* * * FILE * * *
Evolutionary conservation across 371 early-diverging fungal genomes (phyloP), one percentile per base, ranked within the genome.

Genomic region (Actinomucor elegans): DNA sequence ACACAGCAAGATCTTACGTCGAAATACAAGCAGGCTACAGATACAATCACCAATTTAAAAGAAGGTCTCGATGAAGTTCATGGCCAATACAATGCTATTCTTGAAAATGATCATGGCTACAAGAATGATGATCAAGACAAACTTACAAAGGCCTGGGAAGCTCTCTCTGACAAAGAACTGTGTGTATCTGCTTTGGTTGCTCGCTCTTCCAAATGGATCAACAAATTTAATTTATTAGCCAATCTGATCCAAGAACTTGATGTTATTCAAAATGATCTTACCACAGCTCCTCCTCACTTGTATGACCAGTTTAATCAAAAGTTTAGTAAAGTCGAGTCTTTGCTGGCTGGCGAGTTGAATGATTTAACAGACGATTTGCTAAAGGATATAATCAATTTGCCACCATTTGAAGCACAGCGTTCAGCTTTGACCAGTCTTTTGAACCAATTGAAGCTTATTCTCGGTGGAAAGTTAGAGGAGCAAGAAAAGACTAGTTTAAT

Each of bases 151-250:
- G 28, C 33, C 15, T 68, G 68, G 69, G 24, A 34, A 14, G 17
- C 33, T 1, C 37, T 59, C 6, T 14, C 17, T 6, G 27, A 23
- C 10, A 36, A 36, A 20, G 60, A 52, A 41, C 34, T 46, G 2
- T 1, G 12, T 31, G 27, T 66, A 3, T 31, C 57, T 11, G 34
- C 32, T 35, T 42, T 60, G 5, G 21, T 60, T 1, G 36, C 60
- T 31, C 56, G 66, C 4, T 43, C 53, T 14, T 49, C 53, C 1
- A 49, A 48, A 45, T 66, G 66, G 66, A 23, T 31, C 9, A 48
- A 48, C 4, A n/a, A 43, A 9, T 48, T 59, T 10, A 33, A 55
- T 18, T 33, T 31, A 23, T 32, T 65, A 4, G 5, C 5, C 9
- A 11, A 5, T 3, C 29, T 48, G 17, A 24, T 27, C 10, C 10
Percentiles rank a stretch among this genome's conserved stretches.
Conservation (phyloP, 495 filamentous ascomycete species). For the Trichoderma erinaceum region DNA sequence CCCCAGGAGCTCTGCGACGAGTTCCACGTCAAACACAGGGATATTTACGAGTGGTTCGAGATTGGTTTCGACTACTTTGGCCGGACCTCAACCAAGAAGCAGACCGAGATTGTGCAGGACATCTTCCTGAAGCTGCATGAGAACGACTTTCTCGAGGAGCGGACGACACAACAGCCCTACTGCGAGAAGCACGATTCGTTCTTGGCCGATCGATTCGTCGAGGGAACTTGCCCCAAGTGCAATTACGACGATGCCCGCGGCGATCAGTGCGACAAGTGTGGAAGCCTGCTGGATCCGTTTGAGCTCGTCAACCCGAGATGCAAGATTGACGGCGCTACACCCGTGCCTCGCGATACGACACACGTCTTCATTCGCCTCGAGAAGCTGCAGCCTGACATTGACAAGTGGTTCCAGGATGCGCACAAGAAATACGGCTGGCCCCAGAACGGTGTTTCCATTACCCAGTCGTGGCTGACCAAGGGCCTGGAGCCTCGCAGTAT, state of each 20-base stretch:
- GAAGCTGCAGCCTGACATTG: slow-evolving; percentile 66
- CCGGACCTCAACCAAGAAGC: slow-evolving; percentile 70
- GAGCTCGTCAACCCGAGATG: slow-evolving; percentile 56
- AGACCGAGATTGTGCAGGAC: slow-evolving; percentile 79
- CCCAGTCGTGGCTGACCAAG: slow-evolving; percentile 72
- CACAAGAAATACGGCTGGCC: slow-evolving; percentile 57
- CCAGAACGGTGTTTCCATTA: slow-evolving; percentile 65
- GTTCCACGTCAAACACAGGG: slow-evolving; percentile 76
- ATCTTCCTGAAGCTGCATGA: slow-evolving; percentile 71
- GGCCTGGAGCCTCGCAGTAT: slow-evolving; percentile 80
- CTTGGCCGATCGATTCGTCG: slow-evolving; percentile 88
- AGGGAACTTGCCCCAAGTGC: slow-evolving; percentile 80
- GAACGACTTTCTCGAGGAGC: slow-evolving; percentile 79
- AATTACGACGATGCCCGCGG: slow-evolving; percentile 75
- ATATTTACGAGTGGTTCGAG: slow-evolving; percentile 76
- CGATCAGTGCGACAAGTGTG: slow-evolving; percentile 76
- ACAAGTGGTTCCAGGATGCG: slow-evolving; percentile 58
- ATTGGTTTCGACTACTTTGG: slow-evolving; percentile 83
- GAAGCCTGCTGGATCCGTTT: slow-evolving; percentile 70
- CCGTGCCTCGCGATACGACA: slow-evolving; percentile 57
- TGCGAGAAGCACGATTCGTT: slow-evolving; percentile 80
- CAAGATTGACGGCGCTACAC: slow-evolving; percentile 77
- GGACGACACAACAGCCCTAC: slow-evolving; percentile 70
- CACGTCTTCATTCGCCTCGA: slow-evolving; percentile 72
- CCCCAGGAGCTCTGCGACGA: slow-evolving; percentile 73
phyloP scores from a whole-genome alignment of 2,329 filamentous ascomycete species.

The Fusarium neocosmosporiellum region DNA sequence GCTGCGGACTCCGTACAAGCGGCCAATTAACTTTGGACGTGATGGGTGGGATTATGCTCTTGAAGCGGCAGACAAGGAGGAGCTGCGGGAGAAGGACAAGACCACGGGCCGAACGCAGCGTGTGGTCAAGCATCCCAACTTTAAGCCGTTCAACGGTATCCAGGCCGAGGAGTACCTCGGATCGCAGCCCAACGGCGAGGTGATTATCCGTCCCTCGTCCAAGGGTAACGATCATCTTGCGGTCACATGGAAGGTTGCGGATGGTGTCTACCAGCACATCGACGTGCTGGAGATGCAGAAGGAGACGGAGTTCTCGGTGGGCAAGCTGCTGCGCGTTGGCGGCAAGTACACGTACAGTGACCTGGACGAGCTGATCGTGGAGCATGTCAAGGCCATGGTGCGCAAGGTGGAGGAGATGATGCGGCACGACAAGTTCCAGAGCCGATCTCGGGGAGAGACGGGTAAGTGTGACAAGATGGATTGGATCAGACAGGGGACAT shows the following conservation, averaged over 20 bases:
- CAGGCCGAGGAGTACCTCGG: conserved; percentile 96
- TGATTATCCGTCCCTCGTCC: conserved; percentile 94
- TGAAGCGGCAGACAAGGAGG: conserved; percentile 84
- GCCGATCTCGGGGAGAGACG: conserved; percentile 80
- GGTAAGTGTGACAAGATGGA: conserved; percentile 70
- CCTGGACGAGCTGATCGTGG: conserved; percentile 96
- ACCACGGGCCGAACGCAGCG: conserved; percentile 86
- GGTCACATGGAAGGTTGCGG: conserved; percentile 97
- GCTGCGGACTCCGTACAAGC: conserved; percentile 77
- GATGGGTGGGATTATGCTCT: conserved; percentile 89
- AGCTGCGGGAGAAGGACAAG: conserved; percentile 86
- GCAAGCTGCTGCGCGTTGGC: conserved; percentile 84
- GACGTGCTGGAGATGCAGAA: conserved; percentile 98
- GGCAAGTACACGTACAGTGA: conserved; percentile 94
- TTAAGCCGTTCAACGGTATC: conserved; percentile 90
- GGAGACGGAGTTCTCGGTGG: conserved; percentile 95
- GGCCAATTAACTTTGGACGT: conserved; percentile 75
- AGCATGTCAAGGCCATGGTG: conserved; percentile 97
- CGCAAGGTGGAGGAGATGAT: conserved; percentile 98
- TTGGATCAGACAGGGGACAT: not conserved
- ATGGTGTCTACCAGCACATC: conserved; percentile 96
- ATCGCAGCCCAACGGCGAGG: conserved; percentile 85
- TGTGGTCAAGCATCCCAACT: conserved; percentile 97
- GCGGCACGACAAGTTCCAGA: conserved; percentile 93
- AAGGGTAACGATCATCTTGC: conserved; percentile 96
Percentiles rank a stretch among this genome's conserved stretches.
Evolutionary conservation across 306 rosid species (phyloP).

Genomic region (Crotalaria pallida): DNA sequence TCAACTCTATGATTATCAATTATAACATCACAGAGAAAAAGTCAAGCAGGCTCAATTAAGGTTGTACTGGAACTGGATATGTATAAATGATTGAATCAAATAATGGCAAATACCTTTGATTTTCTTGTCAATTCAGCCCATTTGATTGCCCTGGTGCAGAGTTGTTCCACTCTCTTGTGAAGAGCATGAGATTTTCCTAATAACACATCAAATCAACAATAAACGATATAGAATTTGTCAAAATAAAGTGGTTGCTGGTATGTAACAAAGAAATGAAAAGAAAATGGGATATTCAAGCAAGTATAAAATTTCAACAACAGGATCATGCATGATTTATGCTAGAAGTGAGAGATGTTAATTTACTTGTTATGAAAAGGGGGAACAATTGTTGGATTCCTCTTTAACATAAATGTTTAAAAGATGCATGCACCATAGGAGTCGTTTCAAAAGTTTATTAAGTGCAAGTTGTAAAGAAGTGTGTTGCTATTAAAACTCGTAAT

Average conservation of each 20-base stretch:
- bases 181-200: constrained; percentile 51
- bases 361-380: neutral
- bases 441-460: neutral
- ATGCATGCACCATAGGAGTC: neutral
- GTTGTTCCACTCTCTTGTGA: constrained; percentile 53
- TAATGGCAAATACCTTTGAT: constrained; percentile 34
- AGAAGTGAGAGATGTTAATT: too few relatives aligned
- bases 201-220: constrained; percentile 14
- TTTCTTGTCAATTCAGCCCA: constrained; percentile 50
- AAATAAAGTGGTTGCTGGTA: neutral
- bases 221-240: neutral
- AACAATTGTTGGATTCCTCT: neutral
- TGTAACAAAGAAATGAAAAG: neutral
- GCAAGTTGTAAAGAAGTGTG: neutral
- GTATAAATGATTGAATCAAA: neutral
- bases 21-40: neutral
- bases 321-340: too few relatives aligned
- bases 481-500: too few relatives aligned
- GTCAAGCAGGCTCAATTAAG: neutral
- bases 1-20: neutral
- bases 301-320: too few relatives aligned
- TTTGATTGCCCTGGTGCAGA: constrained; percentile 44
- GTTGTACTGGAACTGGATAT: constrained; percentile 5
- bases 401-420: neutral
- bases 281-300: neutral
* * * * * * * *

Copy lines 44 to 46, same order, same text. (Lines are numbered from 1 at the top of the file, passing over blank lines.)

- TGATTATCCGTCCCTCGTCC: conserved; percentile 94
- TGAAGCGGCAGACAAGGAGG: conserved; percentile 84
- GCCGATCTCGGGGAGAGACG: conserved; percentile 80